Lawsuits Experience Boon

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The rush to beat the deadline and avoid the judgment caps in a new tort reform law in Mississippi gave circuit court officials their busiest month of the year.

Renee Covert, deputy clerk of Lauderdale County Circuit Court, said the number of filings in August was far above average.

"It has been about 20 or 30 more than normal than we have in a month," Covert said. "We usually have 12 to 20 cases a month and we've had over 50 this month."

There were 15 filed Tuesday alone, the last day to file before the new law took effect, and 24 in the past three days. Some of the lawsuits are "class action," involving numerous plaintiffs, one of them against Minnesota Mining and Manufacturing, concerns asbestos and calls for 500 additional John Doe defendants.

"It means they are unnamed defendants at this time," said Covert. "Sometime during the lawsuit, if they come up with other defendant's names, actual companies, they will amend their lawsuits to add those defendants."

One lawsuit involves a person arrested for shoplifting at a local retailer. She was acquitted in court and now is suing the store for $6 million. Some of the other actions have been filed by out of town or out of state lawyers.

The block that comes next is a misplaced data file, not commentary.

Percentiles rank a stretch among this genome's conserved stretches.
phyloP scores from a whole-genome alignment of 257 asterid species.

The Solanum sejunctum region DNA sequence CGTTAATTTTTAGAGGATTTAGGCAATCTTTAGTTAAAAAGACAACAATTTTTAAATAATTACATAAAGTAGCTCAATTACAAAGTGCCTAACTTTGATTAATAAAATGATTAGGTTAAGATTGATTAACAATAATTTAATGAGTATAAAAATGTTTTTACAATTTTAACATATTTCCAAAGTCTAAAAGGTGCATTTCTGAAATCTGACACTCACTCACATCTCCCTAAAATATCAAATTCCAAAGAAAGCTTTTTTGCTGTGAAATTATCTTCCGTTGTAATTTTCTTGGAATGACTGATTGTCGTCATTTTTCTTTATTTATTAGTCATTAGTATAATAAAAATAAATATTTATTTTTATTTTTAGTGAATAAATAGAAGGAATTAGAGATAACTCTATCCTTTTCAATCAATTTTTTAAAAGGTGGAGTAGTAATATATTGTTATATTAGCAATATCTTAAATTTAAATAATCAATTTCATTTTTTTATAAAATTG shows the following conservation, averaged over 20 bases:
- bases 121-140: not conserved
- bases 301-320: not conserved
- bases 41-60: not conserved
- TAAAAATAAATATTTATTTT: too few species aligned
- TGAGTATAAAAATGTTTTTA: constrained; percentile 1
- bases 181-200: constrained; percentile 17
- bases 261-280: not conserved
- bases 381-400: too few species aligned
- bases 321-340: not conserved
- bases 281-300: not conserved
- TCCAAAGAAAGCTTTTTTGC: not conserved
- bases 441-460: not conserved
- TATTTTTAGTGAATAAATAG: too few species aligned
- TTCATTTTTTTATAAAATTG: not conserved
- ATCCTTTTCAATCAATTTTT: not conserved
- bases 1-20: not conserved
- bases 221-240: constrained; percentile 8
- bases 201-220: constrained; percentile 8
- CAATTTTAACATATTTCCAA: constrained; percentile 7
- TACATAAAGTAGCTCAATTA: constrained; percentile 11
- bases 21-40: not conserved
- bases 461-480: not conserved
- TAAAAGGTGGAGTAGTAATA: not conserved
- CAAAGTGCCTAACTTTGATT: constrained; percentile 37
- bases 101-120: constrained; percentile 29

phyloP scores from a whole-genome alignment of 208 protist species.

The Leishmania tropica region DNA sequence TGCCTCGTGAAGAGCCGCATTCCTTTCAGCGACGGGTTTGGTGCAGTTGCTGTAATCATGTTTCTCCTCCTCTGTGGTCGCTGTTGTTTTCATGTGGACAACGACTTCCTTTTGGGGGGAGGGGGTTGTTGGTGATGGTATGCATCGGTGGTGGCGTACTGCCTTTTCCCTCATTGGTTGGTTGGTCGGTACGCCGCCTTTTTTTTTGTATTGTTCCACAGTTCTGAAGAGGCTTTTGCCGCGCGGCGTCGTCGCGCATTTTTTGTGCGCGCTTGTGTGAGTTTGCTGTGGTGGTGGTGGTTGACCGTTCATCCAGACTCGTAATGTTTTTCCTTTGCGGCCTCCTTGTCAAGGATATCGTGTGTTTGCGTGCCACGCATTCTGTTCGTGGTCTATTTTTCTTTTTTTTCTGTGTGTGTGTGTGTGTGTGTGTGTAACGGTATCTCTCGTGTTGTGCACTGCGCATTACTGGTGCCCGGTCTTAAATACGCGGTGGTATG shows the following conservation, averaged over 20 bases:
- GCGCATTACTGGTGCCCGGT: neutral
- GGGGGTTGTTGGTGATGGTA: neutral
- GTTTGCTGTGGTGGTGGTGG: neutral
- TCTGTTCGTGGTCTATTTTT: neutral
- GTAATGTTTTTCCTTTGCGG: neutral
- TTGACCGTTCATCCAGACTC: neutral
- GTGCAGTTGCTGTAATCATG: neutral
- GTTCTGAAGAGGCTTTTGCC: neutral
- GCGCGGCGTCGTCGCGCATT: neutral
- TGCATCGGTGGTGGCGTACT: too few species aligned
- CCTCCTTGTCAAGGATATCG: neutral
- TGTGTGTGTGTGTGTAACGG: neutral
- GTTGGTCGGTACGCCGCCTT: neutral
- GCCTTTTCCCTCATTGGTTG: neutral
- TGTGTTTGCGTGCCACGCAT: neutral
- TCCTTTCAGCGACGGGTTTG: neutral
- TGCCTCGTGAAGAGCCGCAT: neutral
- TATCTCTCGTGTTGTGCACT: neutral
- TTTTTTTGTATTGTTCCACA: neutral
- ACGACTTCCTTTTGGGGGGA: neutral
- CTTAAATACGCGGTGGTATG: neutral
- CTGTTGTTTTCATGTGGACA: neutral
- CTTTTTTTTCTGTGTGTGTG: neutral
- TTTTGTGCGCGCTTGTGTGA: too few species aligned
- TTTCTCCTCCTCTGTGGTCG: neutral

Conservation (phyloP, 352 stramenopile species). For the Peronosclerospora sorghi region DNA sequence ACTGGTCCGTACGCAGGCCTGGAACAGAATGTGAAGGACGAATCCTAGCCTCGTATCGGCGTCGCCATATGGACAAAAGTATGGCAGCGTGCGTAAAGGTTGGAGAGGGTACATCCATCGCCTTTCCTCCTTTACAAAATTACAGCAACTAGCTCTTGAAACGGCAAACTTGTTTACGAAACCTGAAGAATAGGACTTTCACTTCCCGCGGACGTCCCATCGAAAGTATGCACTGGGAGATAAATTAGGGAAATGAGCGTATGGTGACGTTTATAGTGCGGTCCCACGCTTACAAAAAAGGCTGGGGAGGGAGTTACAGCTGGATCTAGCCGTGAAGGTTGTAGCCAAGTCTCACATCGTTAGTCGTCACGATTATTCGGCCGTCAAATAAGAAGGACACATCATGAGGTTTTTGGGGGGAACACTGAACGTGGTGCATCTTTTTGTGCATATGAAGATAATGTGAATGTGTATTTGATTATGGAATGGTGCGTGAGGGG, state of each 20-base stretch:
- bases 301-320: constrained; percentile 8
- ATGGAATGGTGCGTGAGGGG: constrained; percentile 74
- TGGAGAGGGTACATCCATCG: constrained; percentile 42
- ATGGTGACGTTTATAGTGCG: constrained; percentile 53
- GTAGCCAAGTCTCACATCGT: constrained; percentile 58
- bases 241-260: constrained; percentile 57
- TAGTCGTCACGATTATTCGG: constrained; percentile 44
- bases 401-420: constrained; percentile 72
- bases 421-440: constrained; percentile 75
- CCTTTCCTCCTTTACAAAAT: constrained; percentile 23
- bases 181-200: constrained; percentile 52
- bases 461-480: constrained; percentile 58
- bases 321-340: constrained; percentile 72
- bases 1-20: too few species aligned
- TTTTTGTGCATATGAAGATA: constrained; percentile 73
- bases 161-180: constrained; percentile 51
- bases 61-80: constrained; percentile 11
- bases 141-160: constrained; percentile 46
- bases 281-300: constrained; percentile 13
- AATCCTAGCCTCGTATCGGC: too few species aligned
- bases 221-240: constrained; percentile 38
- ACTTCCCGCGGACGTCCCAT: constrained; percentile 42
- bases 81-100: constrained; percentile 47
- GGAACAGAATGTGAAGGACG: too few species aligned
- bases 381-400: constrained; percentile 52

"Now some of these bigger lawsuits have been filed actually by attorneys from Texas who have joined in with lawyers from Mississippi, because in order to file here they have to be licensed to practice in the state of Mississippi and several of them are from Texas," said Covert.

Meanwhile, local attorney Steve Kohnke of Bourdeaux and Jones, said the reason for the rush is obvious.

"The legislature passed tort reform. The deadline for filing was the 31st, so attorneys wanted to go ahead and get those suits filed before the new tort reform which has some damage limitations," said Kohnke.

Covert said she has no idea how long it will take to settle all these cases. It could be as long as five to six years.